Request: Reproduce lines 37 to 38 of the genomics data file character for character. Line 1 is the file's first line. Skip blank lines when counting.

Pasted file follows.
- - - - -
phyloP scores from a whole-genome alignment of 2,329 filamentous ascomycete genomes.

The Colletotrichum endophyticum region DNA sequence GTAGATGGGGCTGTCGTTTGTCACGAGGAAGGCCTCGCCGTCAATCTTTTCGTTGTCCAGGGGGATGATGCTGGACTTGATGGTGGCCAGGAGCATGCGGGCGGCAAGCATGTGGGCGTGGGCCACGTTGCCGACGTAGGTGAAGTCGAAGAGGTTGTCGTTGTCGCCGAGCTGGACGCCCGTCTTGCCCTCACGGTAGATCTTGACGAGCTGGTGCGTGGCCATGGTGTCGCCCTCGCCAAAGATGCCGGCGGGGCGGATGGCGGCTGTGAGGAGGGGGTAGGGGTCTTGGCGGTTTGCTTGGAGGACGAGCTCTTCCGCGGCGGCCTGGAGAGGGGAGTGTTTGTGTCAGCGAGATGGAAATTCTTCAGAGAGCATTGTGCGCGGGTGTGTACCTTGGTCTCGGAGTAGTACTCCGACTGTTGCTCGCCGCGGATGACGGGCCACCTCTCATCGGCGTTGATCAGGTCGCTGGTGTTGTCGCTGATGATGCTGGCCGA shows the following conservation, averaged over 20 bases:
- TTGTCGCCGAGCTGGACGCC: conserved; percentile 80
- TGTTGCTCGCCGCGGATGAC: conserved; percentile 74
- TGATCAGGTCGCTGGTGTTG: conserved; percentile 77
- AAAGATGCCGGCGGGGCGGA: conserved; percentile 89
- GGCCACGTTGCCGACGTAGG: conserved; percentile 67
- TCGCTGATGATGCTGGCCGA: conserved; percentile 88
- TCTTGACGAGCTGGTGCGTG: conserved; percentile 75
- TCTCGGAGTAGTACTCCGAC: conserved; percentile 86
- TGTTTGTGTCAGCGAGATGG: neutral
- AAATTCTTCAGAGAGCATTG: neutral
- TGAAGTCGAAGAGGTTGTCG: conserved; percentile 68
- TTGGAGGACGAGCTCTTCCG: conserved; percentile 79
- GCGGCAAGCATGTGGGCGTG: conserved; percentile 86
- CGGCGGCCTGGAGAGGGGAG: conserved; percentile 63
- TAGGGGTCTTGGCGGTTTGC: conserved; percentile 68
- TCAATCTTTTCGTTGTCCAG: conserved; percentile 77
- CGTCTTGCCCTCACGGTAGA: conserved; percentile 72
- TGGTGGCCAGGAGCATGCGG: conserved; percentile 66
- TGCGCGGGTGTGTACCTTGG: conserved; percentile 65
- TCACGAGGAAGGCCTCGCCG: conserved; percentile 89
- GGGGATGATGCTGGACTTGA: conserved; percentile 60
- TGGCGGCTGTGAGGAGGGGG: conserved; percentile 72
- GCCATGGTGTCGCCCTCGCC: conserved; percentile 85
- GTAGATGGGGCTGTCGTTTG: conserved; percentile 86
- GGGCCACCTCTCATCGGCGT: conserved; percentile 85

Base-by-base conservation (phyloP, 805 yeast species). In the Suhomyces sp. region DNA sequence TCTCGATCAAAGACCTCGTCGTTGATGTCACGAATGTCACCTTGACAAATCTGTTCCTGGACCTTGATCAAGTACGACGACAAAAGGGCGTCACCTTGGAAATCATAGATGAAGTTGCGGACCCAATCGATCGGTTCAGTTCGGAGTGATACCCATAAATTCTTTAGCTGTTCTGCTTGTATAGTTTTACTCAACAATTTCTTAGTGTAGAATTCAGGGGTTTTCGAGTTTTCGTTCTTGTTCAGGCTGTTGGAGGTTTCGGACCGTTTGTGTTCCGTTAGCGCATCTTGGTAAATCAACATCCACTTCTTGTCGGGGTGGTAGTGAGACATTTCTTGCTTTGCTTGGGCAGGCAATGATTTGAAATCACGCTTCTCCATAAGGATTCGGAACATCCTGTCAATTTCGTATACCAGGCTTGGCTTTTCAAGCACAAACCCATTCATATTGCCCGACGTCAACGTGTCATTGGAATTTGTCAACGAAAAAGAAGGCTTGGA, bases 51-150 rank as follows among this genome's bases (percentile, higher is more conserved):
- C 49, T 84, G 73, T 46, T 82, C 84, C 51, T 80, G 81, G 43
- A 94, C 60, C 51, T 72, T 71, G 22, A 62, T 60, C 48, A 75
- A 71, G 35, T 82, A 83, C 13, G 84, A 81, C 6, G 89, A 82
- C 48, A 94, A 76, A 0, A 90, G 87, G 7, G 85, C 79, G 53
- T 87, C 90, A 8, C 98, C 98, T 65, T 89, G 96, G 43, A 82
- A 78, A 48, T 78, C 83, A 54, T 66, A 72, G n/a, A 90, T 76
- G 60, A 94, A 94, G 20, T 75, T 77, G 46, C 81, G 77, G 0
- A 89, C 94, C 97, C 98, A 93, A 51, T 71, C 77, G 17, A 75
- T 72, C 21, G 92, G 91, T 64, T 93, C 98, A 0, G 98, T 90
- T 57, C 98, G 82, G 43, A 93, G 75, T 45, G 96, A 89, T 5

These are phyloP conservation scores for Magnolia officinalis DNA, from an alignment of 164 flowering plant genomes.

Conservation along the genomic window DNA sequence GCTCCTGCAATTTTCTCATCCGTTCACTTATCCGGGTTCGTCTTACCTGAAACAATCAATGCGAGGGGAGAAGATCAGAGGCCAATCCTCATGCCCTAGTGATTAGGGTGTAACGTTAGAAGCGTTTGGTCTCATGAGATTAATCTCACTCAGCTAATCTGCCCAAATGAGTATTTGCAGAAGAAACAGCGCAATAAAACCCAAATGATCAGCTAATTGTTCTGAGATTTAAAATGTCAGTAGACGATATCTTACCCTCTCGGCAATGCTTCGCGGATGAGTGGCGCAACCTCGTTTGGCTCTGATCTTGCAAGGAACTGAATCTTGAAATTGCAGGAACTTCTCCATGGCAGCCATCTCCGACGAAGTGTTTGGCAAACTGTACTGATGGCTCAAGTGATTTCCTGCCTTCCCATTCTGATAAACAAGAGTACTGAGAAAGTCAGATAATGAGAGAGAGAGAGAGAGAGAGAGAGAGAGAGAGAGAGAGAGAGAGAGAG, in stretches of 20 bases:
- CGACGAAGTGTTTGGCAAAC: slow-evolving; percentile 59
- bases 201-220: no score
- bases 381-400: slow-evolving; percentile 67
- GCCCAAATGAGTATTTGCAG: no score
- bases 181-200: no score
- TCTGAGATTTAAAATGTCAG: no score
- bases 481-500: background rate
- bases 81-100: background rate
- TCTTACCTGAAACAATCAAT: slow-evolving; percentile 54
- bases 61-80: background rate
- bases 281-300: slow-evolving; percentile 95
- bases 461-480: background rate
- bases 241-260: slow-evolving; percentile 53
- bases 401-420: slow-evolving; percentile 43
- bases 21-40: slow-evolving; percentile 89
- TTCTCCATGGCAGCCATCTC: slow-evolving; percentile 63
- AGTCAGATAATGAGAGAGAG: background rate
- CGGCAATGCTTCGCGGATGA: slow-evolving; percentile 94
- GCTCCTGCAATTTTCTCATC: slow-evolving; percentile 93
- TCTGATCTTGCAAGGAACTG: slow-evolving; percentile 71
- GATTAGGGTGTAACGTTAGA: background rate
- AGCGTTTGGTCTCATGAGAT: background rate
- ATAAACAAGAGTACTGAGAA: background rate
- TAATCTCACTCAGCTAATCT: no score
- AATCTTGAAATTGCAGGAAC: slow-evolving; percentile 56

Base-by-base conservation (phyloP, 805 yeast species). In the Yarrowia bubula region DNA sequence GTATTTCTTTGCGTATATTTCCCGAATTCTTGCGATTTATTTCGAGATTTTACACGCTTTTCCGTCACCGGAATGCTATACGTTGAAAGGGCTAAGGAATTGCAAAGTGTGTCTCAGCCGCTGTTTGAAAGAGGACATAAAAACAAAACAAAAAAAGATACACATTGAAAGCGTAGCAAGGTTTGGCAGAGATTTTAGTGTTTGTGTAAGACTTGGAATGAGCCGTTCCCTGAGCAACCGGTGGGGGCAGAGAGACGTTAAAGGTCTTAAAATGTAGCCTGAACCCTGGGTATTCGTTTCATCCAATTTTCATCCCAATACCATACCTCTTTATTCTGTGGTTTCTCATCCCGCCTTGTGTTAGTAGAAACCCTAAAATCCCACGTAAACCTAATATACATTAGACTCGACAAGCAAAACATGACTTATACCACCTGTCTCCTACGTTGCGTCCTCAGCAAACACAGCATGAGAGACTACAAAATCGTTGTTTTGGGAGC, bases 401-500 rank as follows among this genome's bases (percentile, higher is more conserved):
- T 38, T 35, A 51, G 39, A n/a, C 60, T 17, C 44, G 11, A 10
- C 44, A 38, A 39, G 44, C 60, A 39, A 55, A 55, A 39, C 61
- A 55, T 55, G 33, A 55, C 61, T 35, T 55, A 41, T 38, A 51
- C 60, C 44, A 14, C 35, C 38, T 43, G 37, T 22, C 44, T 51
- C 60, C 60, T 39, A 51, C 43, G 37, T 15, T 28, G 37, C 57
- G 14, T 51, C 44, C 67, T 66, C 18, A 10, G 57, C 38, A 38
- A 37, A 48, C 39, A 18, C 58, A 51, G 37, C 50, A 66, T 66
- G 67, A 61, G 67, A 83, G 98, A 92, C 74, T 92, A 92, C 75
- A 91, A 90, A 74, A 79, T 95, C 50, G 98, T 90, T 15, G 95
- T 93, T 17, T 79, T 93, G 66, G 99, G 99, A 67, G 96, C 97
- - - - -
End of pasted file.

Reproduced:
- T 72, C 21, G 92, G 91, T 64, T 93, C 98, A 0, G 98, T 90
- T 57, C 98, G 82, G 43, A 93, G 75, T 45, G 96, A 89, T 5